Financial aid rules force students to rethink WSP plans

A conflict with the College’s commitment to need-based aid will restrict the Gaudino Fund from distributing money to students for the 2004 Winter Study Program (WSP).

The problems emerging for a while around the WSP course SOC 021, “Williams in New York,” came to light last week. Organized by Robert Jackall, Gaudino Scholar and professor of sociology, the course offers five students from Jackall’s SOC 207, “New York, New York,” the chance to participate in different internships in New York City. At the conclusion of this semester’s course, Jackall plans to select five students from those applying for the WSP course. In addition to the internship, these students would attend a weekly seminar and take part in various field trips. Tentatively, the internships include jobs at “a major newspaper agency, a policy institute and a museum.”

The original description of the course also stated that the Gaudino Fund would “provide modest scholarships for the five students selected for the program on the basis of a competition.” According to Keith Finan, associate Provost and director of grant administration, the problem with the proposal lies with this issue of a stipend, which is supposed to cover the cost of meals and other expenses. Finan also saw problems with the proposal’s idea of a “competition” for acceptance to the program, for which each student would receive a “prize” on the basis of his or her proposal.

Providing students with this extra money, Finan explained, is similar to giving an award for the proposal and thus, resembles merit-based aid. Students who are not already receiving financial aid would get the money, as would financial aid students. This would undermine the College’s commitment to providing aid only to students who need it.

“If we can’t include an item in the budget for all students, then we can’t include anyone,” said Paul Boyer, director of financial aid.

“We like what they’re doing, we think it’s admirable,” Finan said. “Now the question is: how can we do that without being in violation of our need-based aid policies?”

What makes the question over the stipends even more complicated is the College’s active participation in the President’s 568 Working Group – a national consortium of colleges and universities that have been working together on a common aid methodology. Named after a federal provision that allows top schools committed to need-based aid to establish common standards on financial aid, the group consists of more than two dozen institutions, including Stanford, Duke and Amherst.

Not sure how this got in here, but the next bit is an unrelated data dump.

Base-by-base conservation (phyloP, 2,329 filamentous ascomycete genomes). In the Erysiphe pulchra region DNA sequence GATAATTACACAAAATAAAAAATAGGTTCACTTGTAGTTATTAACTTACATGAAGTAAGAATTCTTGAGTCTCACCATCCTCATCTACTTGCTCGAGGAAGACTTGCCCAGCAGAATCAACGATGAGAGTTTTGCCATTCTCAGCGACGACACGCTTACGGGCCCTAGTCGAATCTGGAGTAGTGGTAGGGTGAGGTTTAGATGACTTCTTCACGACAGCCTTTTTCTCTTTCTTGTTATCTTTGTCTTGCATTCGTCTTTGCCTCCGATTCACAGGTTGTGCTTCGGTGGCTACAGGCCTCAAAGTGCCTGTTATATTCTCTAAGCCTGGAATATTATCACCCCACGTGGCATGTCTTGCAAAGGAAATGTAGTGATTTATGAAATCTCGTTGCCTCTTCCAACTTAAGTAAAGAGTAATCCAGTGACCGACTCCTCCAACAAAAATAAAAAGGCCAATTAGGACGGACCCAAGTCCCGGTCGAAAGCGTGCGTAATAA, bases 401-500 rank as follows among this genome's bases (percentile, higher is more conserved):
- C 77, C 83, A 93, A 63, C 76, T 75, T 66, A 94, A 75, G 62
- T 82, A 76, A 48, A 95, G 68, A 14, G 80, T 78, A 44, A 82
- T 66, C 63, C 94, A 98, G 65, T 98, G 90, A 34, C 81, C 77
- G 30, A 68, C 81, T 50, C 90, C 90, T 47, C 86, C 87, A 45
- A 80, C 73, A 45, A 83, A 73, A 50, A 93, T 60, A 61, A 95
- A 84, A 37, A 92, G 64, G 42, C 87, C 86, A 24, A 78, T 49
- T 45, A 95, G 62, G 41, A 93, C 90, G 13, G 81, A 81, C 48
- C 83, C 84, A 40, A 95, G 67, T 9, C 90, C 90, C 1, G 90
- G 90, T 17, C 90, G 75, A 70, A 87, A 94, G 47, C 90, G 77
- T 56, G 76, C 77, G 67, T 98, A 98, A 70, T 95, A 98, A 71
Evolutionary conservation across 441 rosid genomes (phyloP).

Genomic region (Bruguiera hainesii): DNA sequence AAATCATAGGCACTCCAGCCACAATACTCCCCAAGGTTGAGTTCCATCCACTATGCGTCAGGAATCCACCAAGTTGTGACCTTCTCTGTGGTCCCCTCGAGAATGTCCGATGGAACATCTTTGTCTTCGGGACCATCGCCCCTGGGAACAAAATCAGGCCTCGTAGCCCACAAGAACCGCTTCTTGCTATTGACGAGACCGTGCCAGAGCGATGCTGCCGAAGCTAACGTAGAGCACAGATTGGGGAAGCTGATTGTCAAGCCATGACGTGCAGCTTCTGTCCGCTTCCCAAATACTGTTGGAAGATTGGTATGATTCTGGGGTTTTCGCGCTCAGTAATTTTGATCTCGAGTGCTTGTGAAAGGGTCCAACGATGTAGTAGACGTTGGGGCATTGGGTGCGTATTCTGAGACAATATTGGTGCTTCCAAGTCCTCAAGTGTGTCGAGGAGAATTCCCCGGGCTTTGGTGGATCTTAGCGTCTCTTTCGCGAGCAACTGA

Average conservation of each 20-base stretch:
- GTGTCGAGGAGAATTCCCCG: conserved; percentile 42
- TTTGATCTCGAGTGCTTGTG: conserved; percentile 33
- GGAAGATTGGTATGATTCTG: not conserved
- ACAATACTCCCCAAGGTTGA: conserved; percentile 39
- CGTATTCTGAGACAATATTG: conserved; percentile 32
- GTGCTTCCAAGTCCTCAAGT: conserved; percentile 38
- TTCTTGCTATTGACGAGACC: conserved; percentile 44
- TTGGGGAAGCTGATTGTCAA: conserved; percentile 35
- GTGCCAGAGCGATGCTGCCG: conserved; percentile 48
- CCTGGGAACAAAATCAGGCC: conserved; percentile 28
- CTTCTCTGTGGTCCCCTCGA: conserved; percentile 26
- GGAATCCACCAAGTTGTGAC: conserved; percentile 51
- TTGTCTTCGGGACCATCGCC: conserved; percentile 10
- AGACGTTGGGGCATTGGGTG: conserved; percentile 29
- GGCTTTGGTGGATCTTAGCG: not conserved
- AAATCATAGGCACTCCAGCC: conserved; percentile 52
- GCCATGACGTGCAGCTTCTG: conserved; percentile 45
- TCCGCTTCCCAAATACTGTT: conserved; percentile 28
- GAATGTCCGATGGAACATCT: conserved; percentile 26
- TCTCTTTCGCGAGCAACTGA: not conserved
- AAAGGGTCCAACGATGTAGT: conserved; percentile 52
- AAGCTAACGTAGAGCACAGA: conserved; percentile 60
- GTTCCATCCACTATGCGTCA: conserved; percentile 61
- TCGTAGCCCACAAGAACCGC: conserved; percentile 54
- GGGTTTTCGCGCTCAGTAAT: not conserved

But while the College has always been a devoted advocate of need-based aid in the consortium, there is a need for much closer attention to its policies this year since President Schapiro is now the Chairman of the 568 Group. Thus, as Finan notes, the administration must be “particularly sensitive” to situations like the Winter Study course where merit-based aid and need-based aid come into conflict.

“We are nationally known as an institution that promotes need-based aid,” Boyer said. “Morty is in the limelight defending need-based aid, so policy has to be consistent across the campus on how we award aid.”

Finan said that the College has recently reconsidered its policies by examining the amount of aid given to each financial aid student doing a WSP 99 project. The College also increased the personal expenditure budget for all students in order to make it easier to pursue WSP 99s.

Even so, the debate over Gaudino Fund money could even have an impact on a number of students outside SOC 207. Each year, the Gaudino offers three competitive $1000 grants to students whose 99 proposals pursue “critical, reflective [and] experiential learning.” But now, any plans to distribute that money have been cancelled and the applications of the students, who are waiting for decisions on their proposals, put on hold.

Last week, Michelle Smith ’04 sent in an application for an anthropology 99, hoping to receive one of the grants. Her proposal described a travel project in which she would “study the cultural/intellectual property rights debate surrounding the traditional Maori practice of ta moko (tattooing) in New Zealand.”

“I think students who submitted applications for the Gaudino grant are feeling frustrated that this announcement from the Provost’s office came after they had taken the time to prepare and submit their proposals,” she said. “Gaudino’s intention to offer these grants was evident as early as this spring with their budget proposal…but to the knowledge of the student body, [the Provost’s] decision was only announced late last week.”

When the College compiles a financial aid package for an individual student, it does not take the costs of WSP into account, since the programs and expenses are extremely variable. Thus, a financial aid student submitting a WSP 99 proposal may apply for additional aid in the fall. According to Paul Boyer, director of financial aid, in most instances, those applying for aid may receive 50 to 90 percent coverage of their expenditures. But since the College only awards up to $500 to fund a proposal, many students, especially those planning travel projects, find that the amount is too often barely enough to cover expensive airplane fares.

Smith, a financial aid student, is upset that her project may now cost much more than she anticipated. “I attended Williams because of the school’s commitment to encouraging intellectually engaging independent projects,” she said. “The WSP 99 could be an incredible opportunity, and it is unfortunate yet realistic that finances can be a limiting factor for many students.

“The limitations are there, and I know several students were extremely enthusiastic about the potential to take their education even further with the generous support of the Gaudino Fund.”

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